The story of Veronica Foster, Canada’s precursor to Rosie the Riveter

Before Rosie the Riveter, there was Ronnie the Bren Gun Girl.

Veronica Foster was just 19 when she began working in the John Inglis and Company factory in Toronto’s Liberty Village — now home of the JAZZ.FM91 studios — during the Second World War. The plant was making heavy appliances and machinery until the war prompted the company to shift its operations to manufacturing Bren light machine guns for the British and Canadian militaries.

The National Film Board chose Foster to be the poster girl for a government campaign designed to attract women to work in factories. It made her a national icon, representing nearly a million Canadian women who worked in manufacturing plants during the war.

Foster was also featured as “Ronnie the Bren Gun Girl” in a photo story in Star Weekly magazine. The most famous photo from that shoot showed her relaxing by an assembled Bren gun, cigarette in hand and her long black hair wrapped in a kerchief. That image inspired the U.S. government to create the fictional worker Rosie the Riveter two years later.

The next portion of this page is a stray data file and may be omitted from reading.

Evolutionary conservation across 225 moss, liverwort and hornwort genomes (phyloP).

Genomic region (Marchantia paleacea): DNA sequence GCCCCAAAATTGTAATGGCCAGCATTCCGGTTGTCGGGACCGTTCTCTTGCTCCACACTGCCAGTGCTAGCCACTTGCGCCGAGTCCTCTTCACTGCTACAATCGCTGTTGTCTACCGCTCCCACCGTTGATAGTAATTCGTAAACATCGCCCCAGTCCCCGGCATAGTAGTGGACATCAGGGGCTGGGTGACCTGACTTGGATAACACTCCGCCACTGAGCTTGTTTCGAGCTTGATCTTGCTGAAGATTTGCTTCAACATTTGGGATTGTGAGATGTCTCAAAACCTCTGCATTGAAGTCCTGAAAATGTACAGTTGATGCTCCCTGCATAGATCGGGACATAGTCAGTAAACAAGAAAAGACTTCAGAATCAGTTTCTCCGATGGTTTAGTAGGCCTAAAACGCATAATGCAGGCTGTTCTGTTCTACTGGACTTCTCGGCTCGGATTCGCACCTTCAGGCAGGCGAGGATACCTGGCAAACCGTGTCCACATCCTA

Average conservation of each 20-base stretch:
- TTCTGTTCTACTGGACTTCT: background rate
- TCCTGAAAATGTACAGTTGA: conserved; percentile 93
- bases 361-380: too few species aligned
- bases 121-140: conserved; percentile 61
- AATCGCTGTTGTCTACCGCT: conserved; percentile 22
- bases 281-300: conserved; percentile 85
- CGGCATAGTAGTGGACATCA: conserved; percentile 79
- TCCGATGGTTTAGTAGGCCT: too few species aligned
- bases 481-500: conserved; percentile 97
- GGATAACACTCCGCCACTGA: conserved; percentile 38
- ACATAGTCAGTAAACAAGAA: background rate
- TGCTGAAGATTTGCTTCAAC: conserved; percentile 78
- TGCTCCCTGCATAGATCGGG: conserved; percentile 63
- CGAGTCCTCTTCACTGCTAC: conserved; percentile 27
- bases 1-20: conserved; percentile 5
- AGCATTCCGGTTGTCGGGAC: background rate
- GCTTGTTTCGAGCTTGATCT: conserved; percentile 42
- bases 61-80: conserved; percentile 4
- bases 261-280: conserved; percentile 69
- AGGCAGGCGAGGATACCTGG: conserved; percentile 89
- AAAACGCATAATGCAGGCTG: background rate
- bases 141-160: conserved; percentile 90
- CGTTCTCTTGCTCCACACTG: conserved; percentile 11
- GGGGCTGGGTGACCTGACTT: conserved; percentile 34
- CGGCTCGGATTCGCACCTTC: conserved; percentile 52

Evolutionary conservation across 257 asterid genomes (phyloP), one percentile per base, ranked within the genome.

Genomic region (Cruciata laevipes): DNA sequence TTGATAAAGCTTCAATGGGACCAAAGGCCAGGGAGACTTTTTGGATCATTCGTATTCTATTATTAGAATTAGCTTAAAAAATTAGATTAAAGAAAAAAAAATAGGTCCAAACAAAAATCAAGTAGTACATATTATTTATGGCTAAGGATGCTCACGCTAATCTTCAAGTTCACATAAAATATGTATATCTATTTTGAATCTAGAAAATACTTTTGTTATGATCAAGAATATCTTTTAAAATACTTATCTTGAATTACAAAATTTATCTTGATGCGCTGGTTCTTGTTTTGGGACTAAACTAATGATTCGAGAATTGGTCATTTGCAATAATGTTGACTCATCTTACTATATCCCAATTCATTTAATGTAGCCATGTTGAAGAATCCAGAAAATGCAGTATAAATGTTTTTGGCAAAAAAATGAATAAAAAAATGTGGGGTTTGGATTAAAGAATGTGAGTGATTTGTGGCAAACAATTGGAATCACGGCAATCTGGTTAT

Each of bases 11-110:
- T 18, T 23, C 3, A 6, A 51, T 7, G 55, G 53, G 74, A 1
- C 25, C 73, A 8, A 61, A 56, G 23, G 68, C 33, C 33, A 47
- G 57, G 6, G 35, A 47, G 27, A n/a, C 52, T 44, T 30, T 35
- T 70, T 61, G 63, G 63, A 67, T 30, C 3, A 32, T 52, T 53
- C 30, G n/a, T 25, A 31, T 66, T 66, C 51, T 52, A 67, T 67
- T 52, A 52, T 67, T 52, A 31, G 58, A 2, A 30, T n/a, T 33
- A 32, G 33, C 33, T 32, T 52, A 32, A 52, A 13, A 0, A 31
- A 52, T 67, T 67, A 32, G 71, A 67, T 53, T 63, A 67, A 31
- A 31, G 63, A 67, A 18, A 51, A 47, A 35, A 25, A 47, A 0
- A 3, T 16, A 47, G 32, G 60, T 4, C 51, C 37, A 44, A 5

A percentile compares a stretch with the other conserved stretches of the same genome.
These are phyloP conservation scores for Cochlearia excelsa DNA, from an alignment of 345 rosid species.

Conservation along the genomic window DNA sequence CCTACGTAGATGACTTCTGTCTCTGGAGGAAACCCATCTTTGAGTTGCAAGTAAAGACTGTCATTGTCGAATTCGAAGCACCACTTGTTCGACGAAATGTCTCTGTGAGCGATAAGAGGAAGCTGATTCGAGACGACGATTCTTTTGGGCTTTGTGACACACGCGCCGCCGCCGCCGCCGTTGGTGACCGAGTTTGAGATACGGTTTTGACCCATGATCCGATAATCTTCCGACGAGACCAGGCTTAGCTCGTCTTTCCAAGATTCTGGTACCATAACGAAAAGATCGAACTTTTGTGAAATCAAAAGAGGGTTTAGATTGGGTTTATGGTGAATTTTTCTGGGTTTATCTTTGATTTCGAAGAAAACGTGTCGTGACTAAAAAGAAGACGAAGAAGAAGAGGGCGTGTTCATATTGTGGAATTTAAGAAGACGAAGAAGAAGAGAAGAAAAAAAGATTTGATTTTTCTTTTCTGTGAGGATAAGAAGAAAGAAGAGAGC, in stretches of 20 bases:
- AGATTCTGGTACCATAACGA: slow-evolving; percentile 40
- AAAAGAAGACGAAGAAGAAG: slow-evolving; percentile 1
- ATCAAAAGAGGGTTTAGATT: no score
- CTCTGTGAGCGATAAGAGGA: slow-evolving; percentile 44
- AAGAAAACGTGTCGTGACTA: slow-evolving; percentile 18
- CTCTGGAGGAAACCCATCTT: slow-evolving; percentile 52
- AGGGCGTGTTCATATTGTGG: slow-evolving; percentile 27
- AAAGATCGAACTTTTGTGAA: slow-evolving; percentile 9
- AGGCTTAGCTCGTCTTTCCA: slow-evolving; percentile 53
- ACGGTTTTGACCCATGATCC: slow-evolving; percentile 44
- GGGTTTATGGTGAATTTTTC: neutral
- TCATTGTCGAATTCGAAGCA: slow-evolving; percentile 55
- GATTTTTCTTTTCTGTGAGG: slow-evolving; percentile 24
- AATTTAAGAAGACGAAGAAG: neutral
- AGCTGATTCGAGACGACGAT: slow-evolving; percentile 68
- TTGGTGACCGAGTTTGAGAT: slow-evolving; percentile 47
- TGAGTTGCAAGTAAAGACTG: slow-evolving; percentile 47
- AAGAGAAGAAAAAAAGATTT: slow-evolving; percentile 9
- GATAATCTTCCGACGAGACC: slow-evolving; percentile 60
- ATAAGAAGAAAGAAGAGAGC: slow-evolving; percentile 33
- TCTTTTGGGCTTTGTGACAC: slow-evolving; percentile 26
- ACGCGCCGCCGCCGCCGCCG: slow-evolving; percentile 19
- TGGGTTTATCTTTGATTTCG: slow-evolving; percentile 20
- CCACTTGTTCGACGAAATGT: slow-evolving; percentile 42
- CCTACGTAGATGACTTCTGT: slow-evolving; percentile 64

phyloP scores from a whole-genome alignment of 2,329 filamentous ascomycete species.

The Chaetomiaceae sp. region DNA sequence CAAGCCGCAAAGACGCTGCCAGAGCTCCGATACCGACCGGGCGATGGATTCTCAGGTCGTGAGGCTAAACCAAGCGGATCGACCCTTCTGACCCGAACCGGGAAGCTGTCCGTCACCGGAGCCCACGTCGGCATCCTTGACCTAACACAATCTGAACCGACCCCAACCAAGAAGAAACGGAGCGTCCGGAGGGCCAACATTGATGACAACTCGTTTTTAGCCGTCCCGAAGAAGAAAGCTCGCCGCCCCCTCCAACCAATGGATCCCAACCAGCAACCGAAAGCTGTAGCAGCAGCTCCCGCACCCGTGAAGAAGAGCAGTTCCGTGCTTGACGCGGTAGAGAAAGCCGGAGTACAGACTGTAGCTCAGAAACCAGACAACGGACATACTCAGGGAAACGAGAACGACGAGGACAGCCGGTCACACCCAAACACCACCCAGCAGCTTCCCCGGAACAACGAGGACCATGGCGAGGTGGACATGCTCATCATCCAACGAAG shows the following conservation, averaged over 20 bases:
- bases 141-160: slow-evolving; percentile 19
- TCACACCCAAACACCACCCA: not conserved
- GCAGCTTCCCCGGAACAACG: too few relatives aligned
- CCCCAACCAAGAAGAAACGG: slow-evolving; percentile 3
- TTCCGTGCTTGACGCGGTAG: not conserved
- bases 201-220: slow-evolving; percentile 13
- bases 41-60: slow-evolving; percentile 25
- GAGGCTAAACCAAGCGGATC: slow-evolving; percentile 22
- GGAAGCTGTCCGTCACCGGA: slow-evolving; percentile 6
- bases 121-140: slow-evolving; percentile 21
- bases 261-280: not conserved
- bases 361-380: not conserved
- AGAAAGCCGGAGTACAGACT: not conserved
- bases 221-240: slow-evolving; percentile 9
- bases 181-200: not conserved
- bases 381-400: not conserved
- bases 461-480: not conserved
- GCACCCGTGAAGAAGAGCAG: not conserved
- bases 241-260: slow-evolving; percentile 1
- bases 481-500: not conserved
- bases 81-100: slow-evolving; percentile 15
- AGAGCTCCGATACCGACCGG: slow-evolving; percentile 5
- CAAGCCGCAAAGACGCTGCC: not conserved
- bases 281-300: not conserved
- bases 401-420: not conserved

Foster was honoured this May when Canada Post issued a stamp marking the 75th anniversary of the end of the Second World War by commemorating her role in the war effort.

But Foster’s legacy doesn’t end there.

In 1943, Foster became the vocalist for Canada’s most famous dance band, Mart Kenney and his Western Gentlemen, replacing Judy Richards. It was then that she met and fell in love with one of the band’s trombonists, George Guerrette.

The Western Gentlemen made no commercial recordings at this time, but Foster was featured on their coast-to-coast CBC radio program The Victory Parade of Canada’s Spotlight Band, sponsored by Coca-Cola.


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Foster left the Kenney orchestra in January, 1944, to pursue a career as a model. She also continued to sing with other big bands, including the Trump Davidson Orchestra in Toronto.

She and Guerrette married in 1945. In 1948, they moved to his hometown of Edmundston, N.B., where he became general manager of the local radio station. After Guerrette died in 1963, Foster moved the family back to Toronto, where she became a successful real estate agent until her own death in 2000.

The Foster-Guerrette musical genes were strong.

One of her sons, also named George Guerrette, is a successful trombonist and film composer. He’s the father of Daniel, who while in high school played drums with the JAZZ.FM91 Youth Big Band for five years, under the leadership of Jules Estrin. He is now furthering his musical studies at the Berklee College of Music in Boston.